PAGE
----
Formally, the Westminster Parliament still retains legislative power for the whole of the United Kingdom even in relation to devolved matters, but it does not in fact legislate for Scotland on devolved matters without the consent of the Scottish Parliament by virtue of the "Sewell Convention" - to the point that in 2004 the UK government apologised to the Scottish Parliament for legislating in Scotland on a minor housing matter without consent by oversight (an Act concerning mobile homes was amended in the UK Parliament thinking it applied to England and Wales only when it didn't - the irony of Scottish members voting on supposedly England/Wales-only legislation seemed to escape everyone). That consent is now rarely given in relation to Scotland on other than private member Bills (which normally make no progress) and would not be given in any event by the Scottish Government unless it were to agree with the proposals of the UK government. Similar principles apply in Northern Ireland while there is a functioning government under the 1998 Act in effect.

The West Lothian Question

There is no equivalent devolution for England. In addition members of the Westminster Parliament for Scotland, Northern Ireland and Wales retain full competence to decide laws in England, and to hold office as ministers in England in relation to matters wholly devolved in their own constituencies.

In short, members of Parliament for constituencies in Scotland, Wales or Northern Ireland may take decisions for England, both as legislators and as members of the executive branch of government, even where they no longer do so for their own constituencies because of devolution. This is the issue referred to as the West Lothian Question (although it could equally be called the West Belfast question or, particularly following a successful Assembly Act referendum, the West Clwyd question).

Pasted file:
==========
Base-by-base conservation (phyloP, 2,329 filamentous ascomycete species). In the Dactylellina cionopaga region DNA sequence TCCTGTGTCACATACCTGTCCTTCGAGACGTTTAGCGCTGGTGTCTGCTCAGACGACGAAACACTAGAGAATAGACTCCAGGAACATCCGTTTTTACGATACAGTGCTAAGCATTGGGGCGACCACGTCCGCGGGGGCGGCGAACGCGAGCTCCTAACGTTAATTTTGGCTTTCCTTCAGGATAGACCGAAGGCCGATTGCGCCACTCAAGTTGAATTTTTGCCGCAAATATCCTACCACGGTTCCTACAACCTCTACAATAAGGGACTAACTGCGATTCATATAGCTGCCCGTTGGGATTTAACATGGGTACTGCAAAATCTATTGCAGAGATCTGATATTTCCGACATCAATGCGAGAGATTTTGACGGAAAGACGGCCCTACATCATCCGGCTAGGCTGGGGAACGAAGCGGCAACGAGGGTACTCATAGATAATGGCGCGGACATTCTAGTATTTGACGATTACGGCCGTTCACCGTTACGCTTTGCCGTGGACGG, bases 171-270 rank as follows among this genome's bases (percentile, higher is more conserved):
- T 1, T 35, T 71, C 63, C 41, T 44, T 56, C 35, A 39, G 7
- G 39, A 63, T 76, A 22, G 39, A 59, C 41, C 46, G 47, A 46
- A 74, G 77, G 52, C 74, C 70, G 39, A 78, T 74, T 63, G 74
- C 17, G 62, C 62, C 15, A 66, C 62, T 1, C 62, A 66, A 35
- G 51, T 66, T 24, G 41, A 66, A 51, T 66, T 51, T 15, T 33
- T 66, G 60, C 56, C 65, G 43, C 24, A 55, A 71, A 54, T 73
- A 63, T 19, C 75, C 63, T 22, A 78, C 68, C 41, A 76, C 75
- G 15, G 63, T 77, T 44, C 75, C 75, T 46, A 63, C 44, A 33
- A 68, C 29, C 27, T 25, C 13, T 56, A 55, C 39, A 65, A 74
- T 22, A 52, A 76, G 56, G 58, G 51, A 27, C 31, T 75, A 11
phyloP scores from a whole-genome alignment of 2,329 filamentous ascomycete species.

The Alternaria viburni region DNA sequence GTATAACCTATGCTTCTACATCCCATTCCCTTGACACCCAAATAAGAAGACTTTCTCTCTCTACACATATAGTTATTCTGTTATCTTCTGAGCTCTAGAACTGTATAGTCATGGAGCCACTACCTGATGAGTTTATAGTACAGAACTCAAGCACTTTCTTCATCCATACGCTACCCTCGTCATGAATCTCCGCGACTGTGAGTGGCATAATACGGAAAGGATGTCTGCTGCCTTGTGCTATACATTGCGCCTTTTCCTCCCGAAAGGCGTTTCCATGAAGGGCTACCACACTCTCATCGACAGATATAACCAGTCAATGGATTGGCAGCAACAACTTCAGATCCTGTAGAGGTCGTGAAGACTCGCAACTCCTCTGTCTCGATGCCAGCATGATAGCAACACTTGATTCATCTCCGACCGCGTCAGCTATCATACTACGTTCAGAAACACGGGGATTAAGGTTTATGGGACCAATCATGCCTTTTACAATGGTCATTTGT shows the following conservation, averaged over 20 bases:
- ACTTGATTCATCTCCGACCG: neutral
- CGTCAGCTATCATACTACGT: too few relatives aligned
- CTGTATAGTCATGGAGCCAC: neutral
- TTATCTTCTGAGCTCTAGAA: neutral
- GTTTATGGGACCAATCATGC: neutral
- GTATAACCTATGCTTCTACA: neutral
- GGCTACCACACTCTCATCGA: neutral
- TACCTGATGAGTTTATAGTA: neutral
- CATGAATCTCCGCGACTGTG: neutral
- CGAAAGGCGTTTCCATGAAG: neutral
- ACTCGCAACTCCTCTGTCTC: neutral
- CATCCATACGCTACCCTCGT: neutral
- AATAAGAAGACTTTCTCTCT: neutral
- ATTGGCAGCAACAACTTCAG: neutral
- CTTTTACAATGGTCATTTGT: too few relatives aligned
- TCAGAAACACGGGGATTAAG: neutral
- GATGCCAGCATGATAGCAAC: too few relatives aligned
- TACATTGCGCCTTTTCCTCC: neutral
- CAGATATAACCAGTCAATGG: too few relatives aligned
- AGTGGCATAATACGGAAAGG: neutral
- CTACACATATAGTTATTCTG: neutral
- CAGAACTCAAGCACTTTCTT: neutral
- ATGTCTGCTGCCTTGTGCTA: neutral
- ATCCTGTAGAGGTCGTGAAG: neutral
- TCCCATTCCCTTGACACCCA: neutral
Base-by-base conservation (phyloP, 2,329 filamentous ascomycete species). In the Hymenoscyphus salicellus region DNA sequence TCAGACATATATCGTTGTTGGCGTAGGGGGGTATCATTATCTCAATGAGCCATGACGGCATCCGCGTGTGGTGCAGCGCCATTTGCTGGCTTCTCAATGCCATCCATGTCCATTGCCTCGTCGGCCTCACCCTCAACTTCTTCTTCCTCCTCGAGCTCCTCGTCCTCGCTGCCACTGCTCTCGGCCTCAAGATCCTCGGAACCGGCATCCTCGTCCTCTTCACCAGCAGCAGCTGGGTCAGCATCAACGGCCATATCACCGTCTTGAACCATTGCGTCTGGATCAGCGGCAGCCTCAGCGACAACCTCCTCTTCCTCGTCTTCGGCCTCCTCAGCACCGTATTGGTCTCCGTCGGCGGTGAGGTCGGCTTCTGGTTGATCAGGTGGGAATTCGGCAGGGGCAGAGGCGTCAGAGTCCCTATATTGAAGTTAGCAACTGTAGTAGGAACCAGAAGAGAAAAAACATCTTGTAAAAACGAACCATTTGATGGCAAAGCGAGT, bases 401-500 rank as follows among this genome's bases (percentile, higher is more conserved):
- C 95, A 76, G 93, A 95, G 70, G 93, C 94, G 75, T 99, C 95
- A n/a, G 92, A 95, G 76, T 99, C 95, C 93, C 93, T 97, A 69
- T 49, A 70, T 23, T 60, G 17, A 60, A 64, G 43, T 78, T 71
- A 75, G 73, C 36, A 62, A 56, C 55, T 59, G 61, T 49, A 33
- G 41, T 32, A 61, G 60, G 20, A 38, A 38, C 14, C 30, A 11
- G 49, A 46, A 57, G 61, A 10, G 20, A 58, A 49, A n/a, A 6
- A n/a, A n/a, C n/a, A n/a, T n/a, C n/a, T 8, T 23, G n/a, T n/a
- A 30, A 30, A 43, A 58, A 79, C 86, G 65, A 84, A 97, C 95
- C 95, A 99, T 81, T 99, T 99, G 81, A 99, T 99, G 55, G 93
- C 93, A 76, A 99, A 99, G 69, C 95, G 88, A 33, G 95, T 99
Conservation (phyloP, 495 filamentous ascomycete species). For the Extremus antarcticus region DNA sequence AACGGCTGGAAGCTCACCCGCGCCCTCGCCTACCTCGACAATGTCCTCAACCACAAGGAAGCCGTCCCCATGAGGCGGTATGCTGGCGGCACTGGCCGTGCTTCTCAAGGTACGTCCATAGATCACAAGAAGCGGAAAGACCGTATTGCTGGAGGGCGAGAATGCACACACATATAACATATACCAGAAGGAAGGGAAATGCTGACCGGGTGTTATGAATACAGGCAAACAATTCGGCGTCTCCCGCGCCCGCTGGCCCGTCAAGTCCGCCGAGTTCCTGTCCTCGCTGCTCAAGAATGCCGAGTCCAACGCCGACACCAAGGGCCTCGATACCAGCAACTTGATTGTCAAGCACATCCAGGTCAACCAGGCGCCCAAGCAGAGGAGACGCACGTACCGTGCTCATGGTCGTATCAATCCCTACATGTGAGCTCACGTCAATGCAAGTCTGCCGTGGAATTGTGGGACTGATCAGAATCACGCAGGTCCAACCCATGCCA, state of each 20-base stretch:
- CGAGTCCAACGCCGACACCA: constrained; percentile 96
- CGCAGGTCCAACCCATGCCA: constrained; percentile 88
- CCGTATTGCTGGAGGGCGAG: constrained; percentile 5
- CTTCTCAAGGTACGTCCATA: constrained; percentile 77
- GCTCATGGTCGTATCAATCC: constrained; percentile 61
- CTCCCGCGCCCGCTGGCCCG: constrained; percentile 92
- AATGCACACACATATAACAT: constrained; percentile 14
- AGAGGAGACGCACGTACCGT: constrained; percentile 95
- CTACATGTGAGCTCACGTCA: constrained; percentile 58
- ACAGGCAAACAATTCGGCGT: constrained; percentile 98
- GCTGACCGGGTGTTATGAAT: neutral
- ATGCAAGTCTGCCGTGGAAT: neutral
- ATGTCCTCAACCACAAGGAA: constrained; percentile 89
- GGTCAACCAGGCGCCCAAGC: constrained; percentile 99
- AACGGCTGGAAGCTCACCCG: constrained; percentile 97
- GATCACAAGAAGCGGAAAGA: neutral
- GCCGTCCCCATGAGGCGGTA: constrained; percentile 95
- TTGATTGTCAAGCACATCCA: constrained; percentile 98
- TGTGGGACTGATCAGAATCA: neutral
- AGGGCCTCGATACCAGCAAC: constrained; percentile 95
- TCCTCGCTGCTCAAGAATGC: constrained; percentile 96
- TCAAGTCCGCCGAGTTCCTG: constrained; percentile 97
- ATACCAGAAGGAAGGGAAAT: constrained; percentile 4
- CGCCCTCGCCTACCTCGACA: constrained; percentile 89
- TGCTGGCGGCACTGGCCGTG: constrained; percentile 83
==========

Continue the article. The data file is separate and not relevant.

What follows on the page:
From the perspective of representational democracy this gives rise to two problems. First, it means that members of Parliament may take decisions as legislators or as members of the executive for which they bear no accountability to their electorate (their constituents) because they do not affect their electorate. Secondly, and this is really the other side of the same coin, people in England may be made subject to laws or decisions on matters devolved elsewhere which are opposed by the majority of their representatives in Parliament.

This might be thought of as unfair (and most reasonable people would I think recognise that it is), although as discussed in Part 2 it operates on two different levels, namely those of principle and pragmatics. However, it should be realised that from the nationalist point of view, it is not necessarily a unique unfairness within the British constitution. Under the various Acts of Union, voluntarily assented to in the case of Scotland, some may have perceived an unfairness to the extent that people in England would have been able by their numerical superiority to impose policy on other nations in the UK. I suspect that some proponents of the current devolution 'status quo' view current arrangements as a redistribution of unfairnesses, by creating circumstances where people in other parts of the UK can in certain circumstances impose policy on people in England in areas where they are the sole arbiters of policy for themselves - a kind of balancing of two injustices such that at least they reciprocate in some way satisfying to them.

However, this is a particularly tribal view of the United Kingdom. It assumes that people in England have some common political animus that might make them to want to dominate, and that other parts of the UK have a corresponding animus with respect to people in England - that we are not "in it together". It seems to me to be a weak argument for tolerating the obvious democratic deficiencies of the current arrangements. It would also mean that there is a constitutional instability within the United Kingdom which threatens the cause for it to exist in the first place.

No comments: